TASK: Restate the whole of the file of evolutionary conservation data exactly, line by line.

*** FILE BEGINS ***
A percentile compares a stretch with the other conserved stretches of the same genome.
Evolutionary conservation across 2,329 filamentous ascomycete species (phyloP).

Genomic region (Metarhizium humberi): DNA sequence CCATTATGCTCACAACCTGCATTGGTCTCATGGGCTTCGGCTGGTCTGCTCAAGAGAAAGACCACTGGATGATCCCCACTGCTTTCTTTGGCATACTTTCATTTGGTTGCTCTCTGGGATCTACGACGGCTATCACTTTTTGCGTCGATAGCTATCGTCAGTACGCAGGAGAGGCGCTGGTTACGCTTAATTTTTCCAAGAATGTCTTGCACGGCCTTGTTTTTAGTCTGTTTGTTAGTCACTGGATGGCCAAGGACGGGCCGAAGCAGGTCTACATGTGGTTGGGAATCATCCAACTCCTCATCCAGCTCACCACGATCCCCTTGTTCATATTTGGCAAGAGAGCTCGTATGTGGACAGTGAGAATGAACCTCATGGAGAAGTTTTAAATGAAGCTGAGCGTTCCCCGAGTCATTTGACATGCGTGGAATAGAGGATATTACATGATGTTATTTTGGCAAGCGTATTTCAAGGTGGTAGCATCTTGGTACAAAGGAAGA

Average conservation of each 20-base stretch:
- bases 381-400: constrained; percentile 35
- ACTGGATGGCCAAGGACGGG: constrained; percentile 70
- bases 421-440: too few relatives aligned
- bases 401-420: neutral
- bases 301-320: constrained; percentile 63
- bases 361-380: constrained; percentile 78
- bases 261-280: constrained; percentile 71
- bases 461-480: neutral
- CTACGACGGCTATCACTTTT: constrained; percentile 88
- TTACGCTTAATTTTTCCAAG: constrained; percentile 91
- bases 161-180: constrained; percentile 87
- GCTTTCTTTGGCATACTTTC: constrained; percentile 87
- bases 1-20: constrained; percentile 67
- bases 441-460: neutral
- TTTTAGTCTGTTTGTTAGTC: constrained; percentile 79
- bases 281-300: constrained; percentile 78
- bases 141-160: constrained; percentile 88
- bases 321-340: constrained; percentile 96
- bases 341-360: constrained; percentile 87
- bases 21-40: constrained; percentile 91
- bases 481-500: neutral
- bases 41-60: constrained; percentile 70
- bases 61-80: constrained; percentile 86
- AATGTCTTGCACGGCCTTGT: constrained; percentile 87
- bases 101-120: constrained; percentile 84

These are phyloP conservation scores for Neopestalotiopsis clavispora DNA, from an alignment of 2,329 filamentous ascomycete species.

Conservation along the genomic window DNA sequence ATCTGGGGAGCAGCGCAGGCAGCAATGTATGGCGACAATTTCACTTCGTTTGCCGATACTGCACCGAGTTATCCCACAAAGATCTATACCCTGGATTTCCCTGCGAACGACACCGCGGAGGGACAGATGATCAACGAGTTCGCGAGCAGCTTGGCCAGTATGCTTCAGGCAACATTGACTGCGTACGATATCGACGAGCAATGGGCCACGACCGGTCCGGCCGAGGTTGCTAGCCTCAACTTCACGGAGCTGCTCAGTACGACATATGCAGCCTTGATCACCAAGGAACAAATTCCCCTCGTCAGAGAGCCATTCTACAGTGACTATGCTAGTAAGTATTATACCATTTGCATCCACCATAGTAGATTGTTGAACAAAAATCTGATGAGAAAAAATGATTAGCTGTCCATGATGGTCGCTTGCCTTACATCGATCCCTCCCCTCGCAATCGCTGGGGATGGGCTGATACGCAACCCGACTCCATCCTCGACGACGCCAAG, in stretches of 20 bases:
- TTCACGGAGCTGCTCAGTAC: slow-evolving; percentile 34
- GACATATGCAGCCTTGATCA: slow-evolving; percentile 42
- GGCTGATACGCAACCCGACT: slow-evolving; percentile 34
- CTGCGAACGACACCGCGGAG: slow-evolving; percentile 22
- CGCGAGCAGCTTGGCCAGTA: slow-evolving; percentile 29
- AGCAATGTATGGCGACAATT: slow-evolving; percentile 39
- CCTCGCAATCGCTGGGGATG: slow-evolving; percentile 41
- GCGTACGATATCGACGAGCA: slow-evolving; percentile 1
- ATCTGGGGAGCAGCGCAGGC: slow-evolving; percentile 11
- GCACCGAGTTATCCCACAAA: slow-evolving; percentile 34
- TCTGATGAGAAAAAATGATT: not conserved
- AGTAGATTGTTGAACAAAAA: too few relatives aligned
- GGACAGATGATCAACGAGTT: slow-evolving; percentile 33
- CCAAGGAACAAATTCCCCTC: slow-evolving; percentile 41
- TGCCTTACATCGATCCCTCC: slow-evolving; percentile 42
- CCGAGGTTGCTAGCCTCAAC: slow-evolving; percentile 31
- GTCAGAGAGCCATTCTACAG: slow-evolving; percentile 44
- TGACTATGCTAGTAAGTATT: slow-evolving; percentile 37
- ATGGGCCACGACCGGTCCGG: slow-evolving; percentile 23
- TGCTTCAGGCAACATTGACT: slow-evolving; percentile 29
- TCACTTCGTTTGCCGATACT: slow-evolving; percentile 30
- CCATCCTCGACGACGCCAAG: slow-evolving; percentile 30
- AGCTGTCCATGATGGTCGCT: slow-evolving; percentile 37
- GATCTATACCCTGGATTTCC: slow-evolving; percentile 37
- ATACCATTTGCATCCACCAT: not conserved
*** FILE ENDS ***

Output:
A percentile compares a stretch with the other conserved stretches of the same genome.
Evolutionary conservation across 2,329 filamentous ascomycete species (phyloP).

Genomic region (Metarhizium humberi): DNA sequence CCATTATGCTCACAACCTGCATTGGTCTCATGGGCTTCGGCTGGTCTGCTCAAGAGAAAGACCACTGGATGATCCCCACTGCTTTCTTTGGCATACTTTCATTTGGTTGCTCTCTGGGATCTACGACGGCTATCACTTTTTGCGTCGATAGCTATCGTCAGTACGCAGGAGAGGCGCTGGTTACGCTTAATTTTTCCAAGAATGTCTTGCACGGCCTTGTTTTTAGTCTGTTTGTTAGTCACTGGATGGCCAAGGACGGGCCGAAGCAGGTCTACATGTGGTTGGGAATCATCCAACTCCTCATCCAGCTCACCACGATCCCCTTGTTCATATTTGGCAAGAGAGCTCGTATGTGGACAGTGAGAATGAACCTCATGGAGAAGTTTTAAATGAAGCTGAGCGTTCCCCGAGTCATTTGACATGCGTGGAATAGAGGATATTACATGATGTTATTTTGGCAAGCGTATTTCAAGGTGGTAGCATCTTGGTACAAAGGAAGA

Average conservation of each 20-base stretch:
- bases 381-400: constrained; percentile 35
- ACTGGATGGCCAAGGACGGG: constrained; percentile 70
- bases 421-440: too few relatives aligned
- bases 401-420: neutral
- bases 301-320: constrained; percentile 63
- bases 361-380: constrained; percentile 78
- bases 261-280: constrained; percentile 71
- bases 461-480: neutral
- CTACGACGGCTATCACTTTT: constrained; percentile 88
- TTACGCTTAATTTTTCCAAG: constrained; percentile 91
- bases 161-180: constrained; percentile 87
- GCTTTCTTTGGCATACTTTC: constrained; percentile 87
- bases 1-20: constrained; percentile 67
- bases 441-460: neutral
- TTTTAGTCTGTTTGTTAGTC: constrained; percentile 79
- bases 281-300: constrained; percentile 78
- bases 141-160: constrained; percentile 88
- bases 321-340: constrained; percentile 96
- bases 341-360: constrained; percentile 87
- bases 21-40: constrained; percentile 91
- bases 481-500: neutral
- bases 41-60: constrained; percentile 70
- bases 61-80: constrained; percentile 86
- AATGTCTTGCACGGCCTTGT: constrained; percentile 87
- bases 101-120: constrained; percentile 84

These are phyloP conservation scores for Neopestalotiopsis clavispora DNA, from an alignment of 2,329 filamentous ascomycete species.

Conservation along the genomic window DNA sequence ATCTGGGGAGCAGCGCAGGCAGCAATGTATGGCGACAATTTCACTTCGTTTGCCGATACTGCACCGAGTTATCCCACAAAGATCTATACCCTGGATTTCCCTGCGAACGACACCGCGGAGGGACAGATGATCAACGAGTTCGCGAGCAGCTTGGCCAGTATGCTTCAGGCAACATTGACTGCGTACGATATCGACGAGCAATGGGCCACGACCGGTCCGGCCGAGGTTGCTAGCCTCAACTTCACGGAGCTGCTCAGTACGACATATGCAGCCTTGATCACCAAGGAACAAATTCCCCTCGTCAGAGAGCCATTCTACAGTGACTATGCTAGTAAGTATTATACCATTTGCATCCACCATAGTAGATTGTTGAACAAAAATCTGATGAGAAAAAATGATTAGCTGTCCATGATGGTCGCTTGCCTTACATCGATCCCTCCCCTCGCAATCGCTGGGGATGGGCTGATACGCAACCCGACTCCATCCTCGACGACGCCAAG, in stretches of 20 bases:
- TTCACGGAGCTGCTCAGTAC: slow-evolving; percentile 34
- GACATATGCAGCCTTGATCA: slow-evolving; percentile 42
- GGCTGATACGCAACCCGACT: slow-evolving; percentile 34
- CTGCGAACGACACCGCGGAG: slow-evolving; percentile 22
- CGCGAGCAGCTTGGCCAGTA: slow-evolving; percentile 29
- AGCAATGTATGGCGACAATT: slow-evolving; percentile 39
- CCTCGCAATCGCTGGGGATG: slow-evolving; percentile 41
- GCGTACGATATCGACGAGCA: slow-evolving; percentile 1
- ATCTGGGGAGCAGCGCAGGC: slow-evolving; percentile 11
- GCACCGAGTTATCCCACAAA: slow-evolving; percentile 34
- TCTGATGAGAAAAAATGATT: not conserved
- AGTAGATTGTTGAACAAAAA: too few relatives aligned
- GGACAGATGATCAACGAGTT: slow-evolving; percentile 33
- CCAAGGAACAAATTCCCCTC: slow-evolving; percentile 41
- TGCCTTACATCGATCCCTCC: slow-evolving; percentile 42
- CCGAGGTTGCTAGCCTCAAC: slow-evolving; percentile 31
- GTCAGAGAGCCATTCTACAG: slow-evolving; percentile 44
- TGACTATGCTAGTAAGTATT: slow-evolving; percentile 37
- ATGGGCCACGACCGGTCCGG: slow-evolving; percentile 23
- TGCTTCAGGCAACATTGACT: slow-evolving; percentile 29
- TCACTTCGTTTGCCGATACT: slow-evolving; percentile 30
- CCATCCTCGACGACGCCAAG: slow-evolving; percentile 30
- AGCTGTCCATGATGGTCGCT: slow-evolving; percentile 37
- GATCTATACCCTGGATTTCC: slow-evolving; percentile 37
- ATACCATTTGCATCCACCAT: not conserved